A lot of people go vegan to help the planet. But what if you could do something even better than eating plants? According to the FAO, 30% of the world’s agricultural land area is used to produce food that will be wasted. Fruits, vegetables, roots and tubers have the highest wastage rates of any food (roughly 40 – 50 %). That’s a lot! Thankfully, insects can turn all that food waste into protein, vitamins, and minerals.
Insects are biowaste conversion machines
Some food waste can be avoided by better technology and good habits, but things like rice bran or banana peels just aren’t useful in a human diet. Insect species such as the black soldier fly, the common housefly and the yellow mealworm are very efficient at bioconverting organic waste like that. These species could collectively convert 1.3 billion tonnes of biowaste per year (1). Other insect species, such as crickets, can also be fed organic side streams to help make insect farming even more ecological.
Mealworm is more effective source of protein than soy
One of the most popular protein sources in a vegan diet is soy. Unfortunately, soy has an increasingly large environmental footprint and its mass-scale production is anything but sustainable. To produce 450 g of soy over 900 litters of water (2) and 1,6 square meters of land are required and it releases over 400 g of CO2 into the atmosphere (3). Most of the soy grown around the world is also genetically modified and needs large amounts of herbicides, currently it is a leading cause of deforestation in places like Brazil.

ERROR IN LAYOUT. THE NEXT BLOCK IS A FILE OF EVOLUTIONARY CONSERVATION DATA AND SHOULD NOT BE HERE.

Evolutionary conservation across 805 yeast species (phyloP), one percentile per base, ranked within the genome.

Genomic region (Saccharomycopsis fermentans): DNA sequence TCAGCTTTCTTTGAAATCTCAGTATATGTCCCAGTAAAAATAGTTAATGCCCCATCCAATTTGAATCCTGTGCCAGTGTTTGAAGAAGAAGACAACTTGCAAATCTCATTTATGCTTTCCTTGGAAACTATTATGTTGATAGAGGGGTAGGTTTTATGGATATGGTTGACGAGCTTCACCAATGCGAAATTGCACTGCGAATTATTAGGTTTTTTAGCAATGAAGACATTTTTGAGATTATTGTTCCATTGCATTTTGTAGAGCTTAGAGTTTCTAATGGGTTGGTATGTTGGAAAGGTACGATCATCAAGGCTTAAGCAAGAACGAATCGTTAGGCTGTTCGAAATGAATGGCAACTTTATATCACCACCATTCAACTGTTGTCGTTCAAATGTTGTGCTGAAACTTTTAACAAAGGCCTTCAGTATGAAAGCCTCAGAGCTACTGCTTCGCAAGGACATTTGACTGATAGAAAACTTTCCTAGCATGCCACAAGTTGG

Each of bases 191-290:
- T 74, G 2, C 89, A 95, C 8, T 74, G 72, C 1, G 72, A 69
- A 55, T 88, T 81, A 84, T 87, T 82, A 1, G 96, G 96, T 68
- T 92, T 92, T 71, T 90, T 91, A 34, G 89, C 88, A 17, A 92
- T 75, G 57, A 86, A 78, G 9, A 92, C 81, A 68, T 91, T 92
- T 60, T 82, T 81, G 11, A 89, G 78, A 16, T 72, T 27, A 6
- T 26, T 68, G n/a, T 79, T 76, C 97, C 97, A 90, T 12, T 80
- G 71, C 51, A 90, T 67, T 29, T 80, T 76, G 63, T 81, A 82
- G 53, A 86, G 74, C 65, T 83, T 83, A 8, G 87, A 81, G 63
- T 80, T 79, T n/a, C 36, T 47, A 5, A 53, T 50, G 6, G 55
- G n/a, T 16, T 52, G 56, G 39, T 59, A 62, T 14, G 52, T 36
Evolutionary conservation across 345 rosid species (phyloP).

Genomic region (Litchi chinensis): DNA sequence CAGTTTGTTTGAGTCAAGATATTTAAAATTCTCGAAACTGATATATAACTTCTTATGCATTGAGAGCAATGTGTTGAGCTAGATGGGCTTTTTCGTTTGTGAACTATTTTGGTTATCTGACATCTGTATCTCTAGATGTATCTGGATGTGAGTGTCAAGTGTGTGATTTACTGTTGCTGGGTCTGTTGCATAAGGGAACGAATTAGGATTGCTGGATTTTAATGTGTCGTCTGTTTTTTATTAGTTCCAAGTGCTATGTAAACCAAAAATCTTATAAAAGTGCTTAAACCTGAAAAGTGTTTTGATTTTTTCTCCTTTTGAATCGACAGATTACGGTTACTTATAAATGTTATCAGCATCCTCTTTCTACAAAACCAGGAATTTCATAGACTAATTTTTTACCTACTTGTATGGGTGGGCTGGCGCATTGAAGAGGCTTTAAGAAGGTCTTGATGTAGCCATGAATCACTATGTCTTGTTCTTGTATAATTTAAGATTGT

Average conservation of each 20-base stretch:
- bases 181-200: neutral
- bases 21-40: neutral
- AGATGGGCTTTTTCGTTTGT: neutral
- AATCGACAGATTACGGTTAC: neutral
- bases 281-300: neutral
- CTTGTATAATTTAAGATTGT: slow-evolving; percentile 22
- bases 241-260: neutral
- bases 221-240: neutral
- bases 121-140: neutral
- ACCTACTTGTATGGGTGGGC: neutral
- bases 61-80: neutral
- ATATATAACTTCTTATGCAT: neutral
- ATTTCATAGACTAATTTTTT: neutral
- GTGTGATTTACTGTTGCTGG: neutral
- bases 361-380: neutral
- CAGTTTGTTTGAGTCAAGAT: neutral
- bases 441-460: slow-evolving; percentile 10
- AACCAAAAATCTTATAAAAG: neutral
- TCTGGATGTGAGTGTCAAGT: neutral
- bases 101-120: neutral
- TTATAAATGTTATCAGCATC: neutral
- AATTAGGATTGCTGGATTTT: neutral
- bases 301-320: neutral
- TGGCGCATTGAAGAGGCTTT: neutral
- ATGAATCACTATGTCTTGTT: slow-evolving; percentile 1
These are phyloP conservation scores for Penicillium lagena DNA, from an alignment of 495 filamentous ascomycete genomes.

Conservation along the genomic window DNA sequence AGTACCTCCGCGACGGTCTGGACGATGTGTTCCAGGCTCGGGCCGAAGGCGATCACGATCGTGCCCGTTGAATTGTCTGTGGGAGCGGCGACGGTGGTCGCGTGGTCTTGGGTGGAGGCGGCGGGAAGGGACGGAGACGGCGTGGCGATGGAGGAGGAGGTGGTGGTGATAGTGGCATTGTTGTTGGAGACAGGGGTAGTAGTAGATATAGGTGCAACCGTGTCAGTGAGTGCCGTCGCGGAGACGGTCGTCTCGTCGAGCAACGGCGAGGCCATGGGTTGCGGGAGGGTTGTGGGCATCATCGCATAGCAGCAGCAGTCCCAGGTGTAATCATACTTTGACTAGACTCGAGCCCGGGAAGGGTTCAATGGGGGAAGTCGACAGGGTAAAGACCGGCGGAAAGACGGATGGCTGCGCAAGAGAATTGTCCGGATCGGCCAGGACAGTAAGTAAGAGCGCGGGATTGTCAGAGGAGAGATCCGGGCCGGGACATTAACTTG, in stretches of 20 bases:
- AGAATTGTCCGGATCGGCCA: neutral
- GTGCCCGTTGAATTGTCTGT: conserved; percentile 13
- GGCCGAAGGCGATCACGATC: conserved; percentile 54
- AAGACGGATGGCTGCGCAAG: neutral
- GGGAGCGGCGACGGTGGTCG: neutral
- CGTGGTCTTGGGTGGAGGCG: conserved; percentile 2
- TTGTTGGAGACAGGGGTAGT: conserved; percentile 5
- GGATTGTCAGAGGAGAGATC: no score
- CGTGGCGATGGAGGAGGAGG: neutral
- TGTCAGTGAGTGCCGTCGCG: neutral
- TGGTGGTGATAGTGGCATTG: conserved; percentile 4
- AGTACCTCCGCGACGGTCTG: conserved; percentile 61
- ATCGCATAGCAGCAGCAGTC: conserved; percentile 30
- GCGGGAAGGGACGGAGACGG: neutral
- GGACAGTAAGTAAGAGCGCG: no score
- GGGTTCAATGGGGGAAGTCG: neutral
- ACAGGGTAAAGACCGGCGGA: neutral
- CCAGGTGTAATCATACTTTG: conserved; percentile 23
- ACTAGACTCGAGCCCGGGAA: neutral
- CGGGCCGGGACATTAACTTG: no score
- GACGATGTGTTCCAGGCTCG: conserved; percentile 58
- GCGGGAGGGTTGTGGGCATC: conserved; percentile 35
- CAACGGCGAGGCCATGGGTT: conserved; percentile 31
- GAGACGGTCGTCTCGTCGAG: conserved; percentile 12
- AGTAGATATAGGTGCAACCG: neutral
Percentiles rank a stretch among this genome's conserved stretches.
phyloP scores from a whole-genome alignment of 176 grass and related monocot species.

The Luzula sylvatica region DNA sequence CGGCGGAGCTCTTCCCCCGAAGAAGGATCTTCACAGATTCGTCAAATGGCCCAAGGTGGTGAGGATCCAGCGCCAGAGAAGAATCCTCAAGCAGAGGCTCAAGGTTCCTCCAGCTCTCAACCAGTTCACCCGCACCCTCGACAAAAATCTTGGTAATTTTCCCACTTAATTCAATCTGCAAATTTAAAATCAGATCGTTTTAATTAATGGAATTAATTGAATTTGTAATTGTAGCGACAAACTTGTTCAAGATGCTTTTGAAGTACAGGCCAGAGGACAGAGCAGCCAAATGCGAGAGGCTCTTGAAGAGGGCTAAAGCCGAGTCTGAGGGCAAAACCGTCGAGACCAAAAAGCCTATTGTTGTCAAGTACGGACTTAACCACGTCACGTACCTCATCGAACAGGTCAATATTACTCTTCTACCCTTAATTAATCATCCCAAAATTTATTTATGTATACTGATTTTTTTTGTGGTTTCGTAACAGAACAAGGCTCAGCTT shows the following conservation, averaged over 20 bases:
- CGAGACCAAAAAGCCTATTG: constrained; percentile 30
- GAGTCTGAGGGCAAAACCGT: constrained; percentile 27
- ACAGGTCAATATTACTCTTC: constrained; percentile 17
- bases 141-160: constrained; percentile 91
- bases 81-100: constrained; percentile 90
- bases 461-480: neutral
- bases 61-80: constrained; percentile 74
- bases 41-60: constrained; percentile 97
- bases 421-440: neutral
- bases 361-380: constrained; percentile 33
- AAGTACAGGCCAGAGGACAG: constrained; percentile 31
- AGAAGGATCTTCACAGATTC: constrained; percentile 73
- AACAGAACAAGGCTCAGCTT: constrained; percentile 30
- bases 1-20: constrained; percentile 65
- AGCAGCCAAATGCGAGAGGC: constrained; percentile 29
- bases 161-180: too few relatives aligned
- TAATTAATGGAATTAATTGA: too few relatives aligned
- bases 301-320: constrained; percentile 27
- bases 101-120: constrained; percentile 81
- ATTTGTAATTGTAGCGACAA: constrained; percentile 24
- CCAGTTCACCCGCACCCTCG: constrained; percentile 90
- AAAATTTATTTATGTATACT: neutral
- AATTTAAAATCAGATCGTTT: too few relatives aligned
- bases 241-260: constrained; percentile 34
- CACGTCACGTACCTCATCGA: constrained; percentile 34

In contrast, to produce 450 g of mealworm, only 1,9 litters of water and 0,1 square meters are needed (4). That’s a substantial difference. And mealworm is about 48 % protein which is very close to the 50 % of soy. And on top of all that, mealworms also eat a wide variety of waste streams, including grain by-products, dried weeds, and even manures from other animals.
Mealworms are already recognized as a sustainable alternative to soy in animal feeding that can greatly reduce the bulk of organic pollution in our waste stream. Plus an optimized mealworm production system can produce a week’s worth of protein for one person in less than 18,6 square cm of space. Being vegan is a step towards sustainability. Eating insects along with plants means adding a big leap to it!
1) Veldkamp, ‘Insects as a sustainable feed ingredient in pig and poultry diets – a feasibility study’, 2012, https://www.wur.nl/upload_mm/2/8/0/f26765b9-98b2-49a7-ae43-5251c5b694f6_234247%5B1%5D
2) David Pimentel et al., ‘Water Resources: Agricultural and Environmental Issues’, 2004 BioScience, https://academic.oup.com/bioscience/article/54/10/909/230205/Water-Resources-Agricultural-and-Environmental
3) Annika Carlsson-Kanyama and Alejandro D González, ‘Potential contributions of food consumption patterns to climate change’, 2009 American Society of Nutrition, http://ajcn.nutrition.org/content/89/5/1704S.full
4) FAO (Food and Agriculture Organization of the UN), ‘Edible insects – Future prospects for food and feed security’, Rome 2013, http://www.fao.org/docrep/018/i3253e/i3253e.pdf